1. You’ll pay for your friend’s bad driving
If your friend borrows your car and crashes it, you’ll have to file a claim with your insurance company. You’ll have to pay any deductible that applies and your rates could go up as a result of your claim, especially if you have made other recent claims.
2. Your personal property in your car isn’t covered by your auto insurance
Stolen or damaged items like compact discs aren’t covered by your car insurance.
3. You may be entitled to payment for sales tax and registration fees for a new car
Most states require insurers to pay sales taxes on total loss settlements. Some states require the insurer to pay it at the time of loss while other states require it to be paid only if you purchase a replacement vehicle within a certain time period. Make your request for a sales tax reimbursement no matter where you live.
4. You may be entitled to a diminished value claim in some states
Diminished value is based on the idea that any car that has been in an accident, regardless of how well the repairs are done, is worth less than the exact same car that hasn’t been in an accident. However, most states allow car insurers to use policy language that officially disallows diminished value claims.
There’s one way you may be entitled to a diminished value claim: If someone else hits you and you make a damage claim on that person’s insurance. That’s called a third-party claim and it’s possible to get diminished value damages as a third party.
5. You may be able to “stack” your coverage
Stacking uninsured/underinsured motorist coverage means you can collect payment more than once within the same auto policy or across two auto policies. There are two scenarios for stacking: First, if you have multiple cars, you can collect the limit of your UM/UIM policy to cover full payment for damages. Second, if you have more than one policy with UM/UIM coverage, you can make a claim under each policy until all your damages are recovered. Check the language of your policy.
6. Making a claim could increase your car insurance rates, but by how much?
When an insurance company decides to raise your premiums because you make a claim, it doesn’t follow any hard and fast rules; many factors are involved. For example, if you make a claim and have a birthday before renewal time, your birthday might bump you into a higher risk category along with the claim.
Some insurance companies have “accident forgiveness” guidelines. When you buy or renew your policy, ask how to qualify for accident forgiveness.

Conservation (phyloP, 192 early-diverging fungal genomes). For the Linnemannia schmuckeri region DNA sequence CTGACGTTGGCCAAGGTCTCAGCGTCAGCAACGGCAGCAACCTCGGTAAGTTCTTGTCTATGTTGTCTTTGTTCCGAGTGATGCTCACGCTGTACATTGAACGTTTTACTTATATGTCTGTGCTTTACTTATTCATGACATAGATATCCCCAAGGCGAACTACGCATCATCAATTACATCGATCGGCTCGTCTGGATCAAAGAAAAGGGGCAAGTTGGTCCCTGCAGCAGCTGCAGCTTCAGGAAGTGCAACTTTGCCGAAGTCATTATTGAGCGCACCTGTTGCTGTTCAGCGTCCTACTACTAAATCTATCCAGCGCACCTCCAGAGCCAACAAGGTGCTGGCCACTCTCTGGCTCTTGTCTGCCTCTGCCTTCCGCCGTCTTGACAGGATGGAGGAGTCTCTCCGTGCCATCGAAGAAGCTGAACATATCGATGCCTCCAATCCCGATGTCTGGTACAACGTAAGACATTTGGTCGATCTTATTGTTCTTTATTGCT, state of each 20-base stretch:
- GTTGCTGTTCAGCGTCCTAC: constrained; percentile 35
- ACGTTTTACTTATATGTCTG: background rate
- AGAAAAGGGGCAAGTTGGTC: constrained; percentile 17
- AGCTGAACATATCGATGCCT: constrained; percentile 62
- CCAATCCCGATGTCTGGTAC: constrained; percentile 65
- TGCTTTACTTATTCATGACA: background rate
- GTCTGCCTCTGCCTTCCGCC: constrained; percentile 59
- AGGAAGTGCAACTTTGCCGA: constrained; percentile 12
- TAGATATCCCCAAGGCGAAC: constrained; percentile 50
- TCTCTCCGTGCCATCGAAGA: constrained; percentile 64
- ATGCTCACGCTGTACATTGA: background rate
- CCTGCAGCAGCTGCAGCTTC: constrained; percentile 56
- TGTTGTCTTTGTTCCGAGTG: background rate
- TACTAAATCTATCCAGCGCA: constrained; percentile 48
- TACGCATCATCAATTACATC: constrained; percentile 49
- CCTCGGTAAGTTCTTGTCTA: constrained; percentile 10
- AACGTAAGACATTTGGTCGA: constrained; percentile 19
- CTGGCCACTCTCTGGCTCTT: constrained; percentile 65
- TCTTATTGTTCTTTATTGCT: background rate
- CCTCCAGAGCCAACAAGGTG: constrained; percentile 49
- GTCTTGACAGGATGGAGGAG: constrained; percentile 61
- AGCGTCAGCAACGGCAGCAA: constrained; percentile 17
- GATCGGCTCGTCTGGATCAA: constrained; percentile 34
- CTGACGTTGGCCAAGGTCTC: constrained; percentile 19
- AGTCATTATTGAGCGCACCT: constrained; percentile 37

7. If you don’t drive much, “usage-based” car insurance could save you money
“Usage-based” car insurance allows you to buy coverage based on how much you actually drive. If you don’t drive much, this can save you up to 60 percent on your insurance. Progressive is the first insurance company to offer “pay-as-you-drive” policies through its MyRate program. Your mileage will be measured by a wireless device installed in a car port.
If your insurance company doesn’t offer usage-based coverage, inquire about “low-mileage discounts.”
8. Your credit history may affect your car insurance premium
Car insurers believe that your credit history is an indicator of whether you are going to make a claim, and price your insurance policy accordingly where states allow it.
9. You must officially cancel your insurance policy when you switch insurers
You can cancel your coverage at any time by notifying the company in writing of your intended date of termination. Most consumers assume that if they decide to terminate the policy at the end of the coverage period, they can simply ignore the bill. Insurance companies don’t see it that way. They will send you another bill for the next premium payment, and when you don’t pay it, the company can cancel you for nonpayment, which goes on your credit record.
10. You can wait to add your teenager to your policy until he or she is licensed
In most cases, insurance companies don’t require you to add your teenager to your policy until the teen has his or her driver’s license. The exception may be if you are in a high-risk insurance pool; you may then have to add your child when they receive their permit.
11. Paying in installments will usually increase your overall bill
“Fractional premium” fees are usually charged when you divide your annual premium payment into installments rather than pay for a year of coverage all at once. It can be as little as a few dollars per payment, but the more you break it down, the more it adds up. When you apply for the policy, ask what the fees are for paying in installments. If you can, pay your annual premium all at once.
12. Your car model affects your premium, but by how much?
Auto insurers have a premium-rating system for every car model, usually based on “Vehicle Series Ratings” (VSRs) received from the Insurance Services Office (ISO). This rating indicates how comparatively expensive your vehicle should be to insure. Factors include susceptibility to theft and typical claims losses for the vehicle.
If you are shopping for a new car, contact your insurance company and ask about the premium difference among the cars you are considering.Found this Post interesting? Discover more Curious Reads.